Breed was mystified by this strange thing. Here was meat yet the meat-eaters would not come in and feed. Coyotes had fed with him long ago but shunned him now. Breed could not know that then he had been accepted as one of them, having grown to maturity among them and so become known to every coyote on his range; that they had forgotten him as an individual, as he had also forgotten them. If there were any old friends among those who circled round him now he did not know them as such, only as a companionable whole; and they knew him for a wolf,-a wolf at least in size and strength. There was a coyote note in his call but not one of them would venture in to feed with the great yellow beast that was tearing the steer.

At last a grizzled old dog coyote drew up to within ten yards. He had lived to the limit of all experiences which a coyote can pass through and still survive. He had even known the crushing grip of a double-spring trap, a Newhouse four. This misadventure had occurred in midwinter when the range was gripped by bitter frost. The cold had numbed the pain and congealed the flesh to solid ice. He had cut through the meat with his keen-pointed teeth, and one desperate wrench had snapped the frozen bone and freed him. There were many of his kind so maimed, and the wolfers, abbreviating the term peg-legs, called these three-footed ones "pegs."

A second coyote joined Peg near the steer. He too had lived long and hard. He had been shot at many times and wounded twice. A shattered foreleg had healed with an ugly twist, the foot pointing inside and leaving only the prints of two warped toe pads when it touched the ground.

Peg and Cripp circled twice round the steer at a distance of thirty feet. They had known other breeds and had found that some would share their kills. Breed went out to greet them and they sidled away as he advanced, stopping when he stopped and turning to face him. Cripp allowed him to draw close, his teeth bared in warning against a too effusive greeting, while Peg drew swiftly in behind the wolf. The peg-leg coyote stretched forth his nose for one deep sniff, then sprang ten feet away as Breed whirled. Cripp drew up for a similar sniff as Breed faced Peg, then leaped away as Peg had done. Nature has endowed the members of each animal tribe with a different scent, and most animals identify enemies and friends with nose instead of eyes. That one deep inhalation had assured the two coyotes that there was a strain of their own scent mingled with that of the wolf. They grew bolder and stalked stiffly about him, appraising his qualities with eye and nose. When Breed returned to the feed they followed a few steps behind. At first they kept the body of the steer between them, then lost all restraint and accepted Breed as a brother coyote from whom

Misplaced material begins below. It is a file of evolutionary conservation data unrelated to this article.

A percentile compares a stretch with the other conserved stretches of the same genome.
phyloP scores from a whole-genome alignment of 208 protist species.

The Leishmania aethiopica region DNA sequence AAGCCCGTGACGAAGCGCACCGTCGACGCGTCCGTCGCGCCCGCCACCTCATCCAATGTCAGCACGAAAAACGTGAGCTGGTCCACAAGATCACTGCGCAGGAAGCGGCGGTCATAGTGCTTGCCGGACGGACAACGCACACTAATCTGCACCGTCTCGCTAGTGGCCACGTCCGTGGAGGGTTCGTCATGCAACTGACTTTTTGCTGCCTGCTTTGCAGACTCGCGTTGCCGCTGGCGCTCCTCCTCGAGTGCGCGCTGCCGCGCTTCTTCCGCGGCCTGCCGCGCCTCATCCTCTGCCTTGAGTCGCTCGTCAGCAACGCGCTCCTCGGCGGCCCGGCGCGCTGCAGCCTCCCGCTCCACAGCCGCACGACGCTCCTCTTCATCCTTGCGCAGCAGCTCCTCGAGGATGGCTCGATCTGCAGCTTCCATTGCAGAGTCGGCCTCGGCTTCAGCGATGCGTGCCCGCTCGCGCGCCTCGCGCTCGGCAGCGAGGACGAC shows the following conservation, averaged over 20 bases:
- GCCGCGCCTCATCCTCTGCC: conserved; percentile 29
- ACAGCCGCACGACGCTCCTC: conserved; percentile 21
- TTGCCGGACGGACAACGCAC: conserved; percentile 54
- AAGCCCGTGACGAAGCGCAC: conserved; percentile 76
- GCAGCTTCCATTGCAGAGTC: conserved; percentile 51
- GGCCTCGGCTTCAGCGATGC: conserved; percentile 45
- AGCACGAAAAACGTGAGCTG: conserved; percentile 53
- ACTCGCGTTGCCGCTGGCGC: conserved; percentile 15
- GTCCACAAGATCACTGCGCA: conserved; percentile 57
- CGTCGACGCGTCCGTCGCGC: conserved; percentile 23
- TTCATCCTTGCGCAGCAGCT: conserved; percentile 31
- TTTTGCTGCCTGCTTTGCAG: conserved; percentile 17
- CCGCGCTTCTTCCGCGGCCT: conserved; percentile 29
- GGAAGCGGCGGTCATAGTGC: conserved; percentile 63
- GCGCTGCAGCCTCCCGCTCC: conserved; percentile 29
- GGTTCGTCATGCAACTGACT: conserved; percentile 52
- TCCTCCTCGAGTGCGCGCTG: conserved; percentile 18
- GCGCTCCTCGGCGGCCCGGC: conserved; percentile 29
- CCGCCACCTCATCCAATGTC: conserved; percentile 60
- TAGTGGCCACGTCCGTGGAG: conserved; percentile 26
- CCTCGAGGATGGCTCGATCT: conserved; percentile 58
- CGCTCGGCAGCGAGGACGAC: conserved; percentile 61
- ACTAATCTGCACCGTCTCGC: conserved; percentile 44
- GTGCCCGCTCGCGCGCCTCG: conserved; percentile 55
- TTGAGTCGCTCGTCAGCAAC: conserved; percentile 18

they had nothing to fear.

An hour before dawn Breed left the spot and traveled back to the edge of the hills where he bedded for the day. He was full fed and satisfied with life. It was not until night closed down about him that he was conscious of the single flaw in his content, the one thing lacking to complete it all. Breed loosed the hunting cry but there was no answering call. He tried again without success. When with the wolves he had longed for the smell of the sage, the scent that spoke of home to him, and the mocking voices of the coyotes. Now that he had all these he missed the muster cry of the pack, hungered to hear the aching wails coming from far across the timbered hills, penetrating to the farthest retreats of the antlered tribes and sounding a warning to all living things that the hunt-pack was about to take the meat trail. But he knew that coyotes did not hunt in packs; that they hunted singly or in pairs, killing more by stealth than strength; clever stalkers and the most intelligent team-workers and relayers in the world, but lacking the weight and driving force to tear down a steer,-calves their largest prey.

Breed howled again and started on the hunt alone. Even then, though he did not know it, his pack was gathering to him. The two wise old coyotes who had fed with him the night before knew that wherever they found the big breed-wolf, there they would also find meat. They had started up at his first call and Peg was coming swiftly from the south, Cripp from the west. Breed had not traveled far before he was aware that other hunters were abroad and running with him, swinging wide on either flank. Here was his pack! At first he was not sure, but whenever he wheeled or veered from his course the two coyotes altered their routes to accord with his. He ran on for miles, thrilled with the knowledge that his queer pack followed loyally where he led, and when at last he singled out a steer the two veteran coyotes angled swiftly in and ran but a few yards on either side of him.

Then Breed sounded the meat call,-and two jeering coyote voices launched into full cry and howled with him. And Collins, the Coyote Prophet, for the first time in all his experience heard wolf and coyote howl in unison over the same kill.

Every night thereafter Breed's pack of two ran with him on the hunt and always there were the dim shapes circling the kill, padding restlessly through the sage as they waited for the yellow wolf to leave so they could swarm in and pick the bones.